| 2:43 pm on Jun 18, 2012 (gmt 0)|
Google supports the nonstandard 'Allow'.
However, using it is risky as some bots based on older robots.txt libraries will interp it as a "disallow"..
| 8:59 pm on Jun 18, 2012 (gmt 0)|
|Most of the SEO experts make thise mistake of adding Allow in robots.txt |
I don't know about most experts elsewhere, but site search on WebmasterWorld suggests that "expert" opinion here cautions against using "allow" unless you're very careful about it.
Here are two threads, one old, one recent, with some comments on the topic that are worth reading....
Using Allow: / in robots.txt
Google says to use it?
May , 2003
|Google supports several kinds of extensions to the Standard for Robots Exclusion. Some of them may be life-savers under certain circumstances - making a daunting job trivial in some cases. For example, their support of wildcard filename-matching, in addition to simple (standard) prefix-matching might come in very handy under certain circumstances. |
However, I would never use any of these extensions except in an exclusive User-agent: Googlebot record.
There is simply no telling what any other robot might do with those Google-specific extensions!
Lost all rankings from Google - due to robots.txt
|As this is the "Robots Exclusion Protocol" everything hinges on this being a disallow list. |
|...Even though both Bing and Google say they now support a few extensions to the standard syntax, the actual current standard is explained here: [robotstxt.org...] |
...and here is Google's Help page: [support.google.com...] If you start blocking some URLs or URL patterns, the details Google provides can become important for getting the exact results that you intended.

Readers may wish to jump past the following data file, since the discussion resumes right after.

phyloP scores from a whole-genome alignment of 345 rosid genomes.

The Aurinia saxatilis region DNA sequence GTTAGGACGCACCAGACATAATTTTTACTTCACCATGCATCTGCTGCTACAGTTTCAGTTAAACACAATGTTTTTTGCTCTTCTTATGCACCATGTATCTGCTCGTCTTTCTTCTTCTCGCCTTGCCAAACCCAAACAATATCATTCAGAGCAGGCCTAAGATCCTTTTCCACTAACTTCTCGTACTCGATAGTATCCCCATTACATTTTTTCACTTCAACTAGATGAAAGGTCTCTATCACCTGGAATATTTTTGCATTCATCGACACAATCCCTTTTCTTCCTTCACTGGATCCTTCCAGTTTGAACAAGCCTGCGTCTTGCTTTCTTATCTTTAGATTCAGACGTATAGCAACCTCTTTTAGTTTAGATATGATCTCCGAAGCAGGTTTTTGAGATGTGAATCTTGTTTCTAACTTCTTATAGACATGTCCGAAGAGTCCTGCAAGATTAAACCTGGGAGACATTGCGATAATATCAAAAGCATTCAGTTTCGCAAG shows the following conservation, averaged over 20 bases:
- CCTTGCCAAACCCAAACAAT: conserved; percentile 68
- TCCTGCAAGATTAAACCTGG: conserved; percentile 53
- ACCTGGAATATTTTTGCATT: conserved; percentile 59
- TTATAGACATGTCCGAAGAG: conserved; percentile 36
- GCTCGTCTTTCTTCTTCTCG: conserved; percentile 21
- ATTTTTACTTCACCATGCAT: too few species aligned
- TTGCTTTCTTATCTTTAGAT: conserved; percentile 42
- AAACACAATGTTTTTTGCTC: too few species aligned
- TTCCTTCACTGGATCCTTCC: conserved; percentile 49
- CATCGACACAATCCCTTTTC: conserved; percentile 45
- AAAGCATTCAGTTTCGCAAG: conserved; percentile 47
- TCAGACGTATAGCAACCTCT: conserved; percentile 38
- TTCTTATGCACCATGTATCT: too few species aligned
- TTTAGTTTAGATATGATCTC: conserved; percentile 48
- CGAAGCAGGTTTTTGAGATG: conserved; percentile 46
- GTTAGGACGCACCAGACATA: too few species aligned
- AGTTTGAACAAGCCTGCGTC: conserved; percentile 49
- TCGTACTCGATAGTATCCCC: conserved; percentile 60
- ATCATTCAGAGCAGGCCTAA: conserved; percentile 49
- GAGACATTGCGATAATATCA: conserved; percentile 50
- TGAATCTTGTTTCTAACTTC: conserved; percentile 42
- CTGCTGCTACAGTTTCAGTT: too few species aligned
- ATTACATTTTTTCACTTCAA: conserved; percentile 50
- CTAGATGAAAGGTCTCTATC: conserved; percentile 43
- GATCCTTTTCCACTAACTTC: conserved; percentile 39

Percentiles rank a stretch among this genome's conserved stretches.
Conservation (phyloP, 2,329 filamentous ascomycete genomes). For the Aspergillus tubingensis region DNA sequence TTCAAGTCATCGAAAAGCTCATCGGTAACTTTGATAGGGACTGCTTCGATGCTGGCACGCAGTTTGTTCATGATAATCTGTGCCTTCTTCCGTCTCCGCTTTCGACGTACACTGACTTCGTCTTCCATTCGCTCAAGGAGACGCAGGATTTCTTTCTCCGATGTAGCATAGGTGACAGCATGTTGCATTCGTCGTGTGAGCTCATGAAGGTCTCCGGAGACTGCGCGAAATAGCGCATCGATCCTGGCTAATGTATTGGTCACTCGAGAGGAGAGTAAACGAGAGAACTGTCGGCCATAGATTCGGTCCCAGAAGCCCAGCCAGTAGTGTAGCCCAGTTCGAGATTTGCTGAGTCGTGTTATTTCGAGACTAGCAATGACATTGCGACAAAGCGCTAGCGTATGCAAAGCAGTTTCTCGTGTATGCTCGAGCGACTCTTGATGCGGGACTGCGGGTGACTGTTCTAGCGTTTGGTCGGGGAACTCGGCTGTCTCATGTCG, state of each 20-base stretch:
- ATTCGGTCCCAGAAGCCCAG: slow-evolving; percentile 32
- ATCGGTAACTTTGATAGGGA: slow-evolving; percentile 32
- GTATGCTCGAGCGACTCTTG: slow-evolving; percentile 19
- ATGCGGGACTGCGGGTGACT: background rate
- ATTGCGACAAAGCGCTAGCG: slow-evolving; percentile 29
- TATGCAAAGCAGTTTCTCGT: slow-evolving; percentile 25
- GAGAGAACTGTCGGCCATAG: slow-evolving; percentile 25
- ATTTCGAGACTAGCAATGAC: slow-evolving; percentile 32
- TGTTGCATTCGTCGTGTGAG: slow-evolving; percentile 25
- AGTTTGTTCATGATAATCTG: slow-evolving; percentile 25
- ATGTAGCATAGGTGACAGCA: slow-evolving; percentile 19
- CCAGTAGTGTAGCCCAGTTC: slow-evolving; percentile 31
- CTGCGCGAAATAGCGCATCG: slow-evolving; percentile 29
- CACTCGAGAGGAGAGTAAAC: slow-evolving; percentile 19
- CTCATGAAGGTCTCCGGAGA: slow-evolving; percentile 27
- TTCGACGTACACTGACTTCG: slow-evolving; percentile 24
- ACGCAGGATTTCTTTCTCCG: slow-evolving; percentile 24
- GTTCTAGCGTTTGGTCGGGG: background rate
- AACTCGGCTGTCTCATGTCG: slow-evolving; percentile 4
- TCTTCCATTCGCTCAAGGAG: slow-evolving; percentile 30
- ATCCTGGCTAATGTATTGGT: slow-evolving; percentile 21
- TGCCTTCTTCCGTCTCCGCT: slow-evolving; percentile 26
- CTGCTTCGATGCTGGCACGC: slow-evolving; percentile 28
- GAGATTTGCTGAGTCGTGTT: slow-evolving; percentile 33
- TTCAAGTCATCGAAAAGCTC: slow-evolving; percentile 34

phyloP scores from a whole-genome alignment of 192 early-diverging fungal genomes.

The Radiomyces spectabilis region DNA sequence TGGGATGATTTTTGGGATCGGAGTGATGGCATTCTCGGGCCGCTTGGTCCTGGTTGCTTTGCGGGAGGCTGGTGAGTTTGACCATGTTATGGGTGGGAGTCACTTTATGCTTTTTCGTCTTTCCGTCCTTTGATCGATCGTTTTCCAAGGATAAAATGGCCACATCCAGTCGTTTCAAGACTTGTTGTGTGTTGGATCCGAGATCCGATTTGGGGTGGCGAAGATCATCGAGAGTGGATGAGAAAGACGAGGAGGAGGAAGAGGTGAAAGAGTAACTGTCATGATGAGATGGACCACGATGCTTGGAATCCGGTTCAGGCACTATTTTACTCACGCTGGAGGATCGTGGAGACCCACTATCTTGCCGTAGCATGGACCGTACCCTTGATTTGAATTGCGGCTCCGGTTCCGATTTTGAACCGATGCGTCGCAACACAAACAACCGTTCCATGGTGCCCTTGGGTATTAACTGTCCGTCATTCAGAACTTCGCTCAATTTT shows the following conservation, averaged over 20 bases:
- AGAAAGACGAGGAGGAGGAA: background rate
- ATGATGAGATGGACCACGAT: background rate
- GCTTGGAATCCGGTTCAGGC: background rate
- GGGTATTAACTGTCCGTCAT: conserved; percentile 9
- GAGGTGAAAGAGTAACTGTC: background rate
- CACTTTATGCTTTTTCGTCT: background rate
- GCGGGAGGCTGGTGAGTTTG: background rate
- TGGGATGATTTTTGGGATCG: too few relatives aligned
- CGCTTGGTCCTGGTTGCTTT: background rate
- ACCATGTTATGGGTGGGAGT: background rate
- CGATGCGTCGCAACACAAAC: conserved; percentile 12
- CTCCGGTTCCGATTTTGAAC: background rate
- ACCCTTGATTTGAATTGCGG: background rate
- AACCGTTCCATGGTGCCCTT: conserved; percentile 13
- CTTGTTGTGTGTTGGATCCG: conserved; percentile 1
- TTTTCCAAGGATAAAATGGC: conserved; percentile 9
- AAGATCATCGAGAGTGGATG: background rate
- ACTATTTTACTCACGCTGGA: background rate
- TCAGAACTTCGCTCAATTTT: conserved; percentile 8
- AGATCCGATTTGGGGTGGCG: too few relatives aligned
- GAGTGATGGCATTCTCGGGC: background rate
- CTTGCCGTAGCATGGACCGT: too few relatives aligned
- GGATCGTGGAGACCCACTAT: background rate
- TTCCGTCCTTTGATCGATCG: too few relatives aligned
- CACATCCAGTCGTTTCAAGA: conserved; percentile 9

| 4:41 am on Jun 19, 2012 (gmt 0)|
Means post published at SEW gives wrong information, after reading this Google support page I find we can use Allow in robots.txt
| 7:16 am on Jun 19, 2012 (gmt 0)|
the more egregious error in that article is discussing robots.txt as a method of controlling indexing for a site when it is actually used to control crawling, not indexing.
and the fact that it is actually a robots exclusion protocol makes google's "Allow:" extension fundamentally unsound.
| 11:31 pm on Jun 20, 2012 (gmt 0)|
|and the fact that it is actually a robots exclusion protocol makes google's "Allow:" extension fundamentally unsound. |
Allow just makes it easier to punch small holes in the firewall, albeit non-standard ones. Besides, Google added a lot of extra crap to robots.txt that many don't support. Needs to be standardized and to this day, best I know, it's not so the whole thing is moot really.
Without a script to back up enforcing robots.txt it's quite useless really.
| 9:56 am on Jun 26, 2012 (gmt 0)|
Google itself use Allow in robots.txt [google.com ]
| 12:58 pm on Jun 26, 2012 (gmt 0)|
Use that only with Googlebot user agent.
When you have section for Googlebot, google uses only that section of the robots.txt file.